Ben "Tell the Truth" Elder

Pursuing further my pastime collecting early stories of Howell County, we dip southward this week along the Arkansas border for the recollections of Ben Elder, a well-known pioneer character until he died in 1934. On the occasion of his death, Elder was remembered as a storyteller, much of it taken from his life experiences in Howell County, Missouri, and Fulton and Baxter Counties in Arkansas. The Mammoth Spring Democrat told its readers that, "Uncle Ben was a horse trader, horse doctor, owned a hotel, bought cattle and hogs, was three times a saloon keeper, several times in the grocery and mercantile business, once owned a drugstore, was a real estate dealer and built about a dozen homes in Mammoth Spring. Although his father was a soldier in the Confederate Army, Uncle Ben was a life-long Republican and had been mayor of Mammoth Spring for three terms."
The paper went on to state that although he had been handicapped by poor health for his final years, Ben would "be remembered as a liberal, good neighbor and will be missed by many a poor man. He was seventy-seven when he died and regarded as one of, if not the richest man in northeast Arkansas. In 1893 W.S. Kirby wrote a book about Ben's life entitled "Drummer Boy of the Ozarks or Sketches in the Life of Ben Elder." The initial printing of five thousand books sold out, and in 1912 another five thousand copies were printed.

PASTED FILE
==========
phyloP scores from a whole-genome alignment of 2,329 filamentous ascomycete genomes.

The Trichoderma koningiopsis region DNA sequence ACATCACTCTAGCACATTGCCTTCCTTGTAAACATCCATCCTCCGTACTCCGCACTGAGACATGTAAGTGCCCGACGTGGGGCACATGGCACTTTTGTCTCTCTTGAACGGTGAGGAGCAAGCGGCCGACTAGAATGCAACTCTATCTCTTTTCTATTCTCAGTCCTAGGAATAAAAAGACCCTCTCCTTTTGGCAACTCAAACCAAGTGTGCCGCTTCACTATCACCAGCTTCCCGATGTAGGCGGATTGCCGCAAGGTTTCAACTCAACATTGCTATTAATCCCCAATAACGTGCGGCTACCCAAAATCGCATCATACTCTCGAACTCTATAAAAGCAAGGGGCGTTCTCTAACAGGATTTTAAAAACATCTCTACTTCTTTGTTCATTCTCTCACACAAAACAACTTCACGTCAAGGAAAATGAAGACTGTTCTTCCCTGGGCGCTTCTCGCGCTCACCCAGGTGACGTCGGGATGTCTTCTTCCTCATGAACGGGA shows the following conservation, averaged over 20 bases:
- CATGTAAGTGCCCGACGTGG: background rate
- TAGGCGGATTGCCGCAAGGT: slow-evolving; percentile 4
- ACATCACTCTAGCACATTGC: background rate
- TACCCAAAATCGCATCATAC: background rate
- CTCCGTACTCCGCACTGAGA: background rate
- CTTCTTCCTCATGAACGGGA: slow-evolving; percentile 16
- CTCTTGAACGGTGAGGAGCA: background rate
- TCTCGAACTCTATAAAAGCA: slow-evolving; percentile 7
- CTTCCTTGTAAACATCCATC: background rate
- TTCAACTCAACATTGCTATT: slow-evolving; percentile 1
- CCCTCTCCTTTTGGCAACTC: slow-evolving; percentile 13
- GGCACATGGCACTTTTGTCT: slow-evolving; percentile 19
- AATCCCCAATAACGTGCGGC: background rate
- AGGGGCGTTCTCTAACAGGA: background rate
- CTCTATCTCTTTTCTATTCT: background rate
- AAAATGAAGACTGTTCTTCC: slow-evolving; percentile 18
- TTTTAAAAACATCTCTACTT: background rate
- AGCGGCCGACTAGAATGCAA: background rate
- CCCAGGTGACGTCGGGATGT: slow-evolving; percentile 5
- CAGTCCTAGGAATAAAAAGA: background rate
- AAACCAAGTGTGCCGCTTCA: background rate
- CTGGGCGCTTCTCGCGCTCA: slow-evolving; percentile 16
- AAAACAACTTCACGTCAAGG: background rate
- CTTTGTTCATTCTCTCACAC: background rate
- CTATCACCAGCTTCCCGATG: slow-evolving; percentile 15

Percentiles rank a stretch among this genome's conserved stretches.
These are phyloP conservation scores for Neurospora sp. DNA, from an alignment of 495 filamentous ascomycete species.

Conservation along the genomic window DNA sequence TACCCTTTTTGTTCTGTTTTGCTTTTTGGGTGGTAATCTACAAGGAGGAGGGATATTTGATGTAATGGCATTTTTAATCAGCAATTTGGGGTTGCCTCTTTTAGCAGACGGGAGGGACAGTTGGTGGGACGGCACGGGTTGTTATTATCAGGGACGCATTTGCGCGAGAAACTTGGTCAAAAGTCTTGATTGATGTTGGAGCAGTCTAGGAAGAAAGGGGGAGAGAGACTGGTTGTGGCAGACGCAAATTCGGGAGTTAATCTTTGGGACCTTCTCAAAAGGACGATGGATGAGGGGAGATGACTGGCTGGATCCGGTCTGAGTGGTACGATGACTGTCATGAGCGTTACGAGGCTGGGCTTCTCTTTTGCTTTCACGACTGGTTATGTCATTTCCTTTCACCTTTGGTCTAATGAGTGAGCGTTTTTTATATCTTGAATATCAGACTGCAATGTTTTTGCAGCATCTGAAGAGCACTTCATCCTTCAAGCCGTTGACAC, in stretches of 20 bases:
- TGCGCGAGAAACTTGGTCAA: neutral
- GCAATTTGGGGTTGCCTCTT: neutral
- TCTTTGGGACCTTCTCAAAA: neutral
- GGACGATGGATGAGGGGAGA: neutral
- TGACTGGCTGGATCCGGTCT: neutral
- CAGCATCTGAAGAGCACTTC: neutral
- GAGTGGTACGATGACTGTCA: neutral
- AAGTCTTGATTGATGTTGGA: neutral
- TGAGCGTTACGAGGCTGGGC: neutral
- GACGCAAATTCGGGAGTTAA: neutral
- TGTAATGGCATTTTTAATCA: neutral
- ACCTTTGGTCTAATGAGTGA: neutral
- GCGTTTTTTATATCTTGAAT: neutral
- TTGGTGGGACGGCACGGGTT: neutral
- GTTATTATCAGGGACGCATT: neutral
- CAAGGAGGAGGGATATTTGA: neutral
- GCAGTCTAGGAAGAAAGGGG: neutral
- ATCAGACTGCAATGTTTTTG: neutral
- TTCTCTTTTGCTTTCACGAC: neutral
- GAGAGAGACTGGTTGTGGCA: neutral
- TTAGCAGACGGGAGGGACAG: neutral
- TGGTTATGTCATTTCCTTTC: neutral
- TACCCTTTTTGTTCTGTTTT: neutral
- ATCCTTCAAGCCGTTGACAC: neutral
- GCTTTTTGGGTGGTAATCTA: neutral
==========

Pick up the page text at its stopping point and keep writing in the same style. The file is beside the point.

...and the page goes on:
On the occasion of the release of the second printing of the book, the West Plains Journal published a brief history of Elder's life, stating, "Ben F. Elder was born in Pontotoc County, Mississippi, February 1, 1857. When one year old, his parents moved to Cross County, Arkansas, making the journey with a team of oxen. His father served in the Confederate Army and was killed by being thrown from a mule on Mulberry Mountain, Arkansas, in 1863. His mother died a few weeks afterward. Ben was reared by an aunt and drifted from Arkansas to Missouri. He spent several years in Webster County, Missouri, and then moved back to Arkansas, settling near Mammoth Spring. In 1873, Ben started for California with a party who drove seven hundred head of cattle across the prairie. He got sick on the prairie and came back with a government wagon train to Missouri."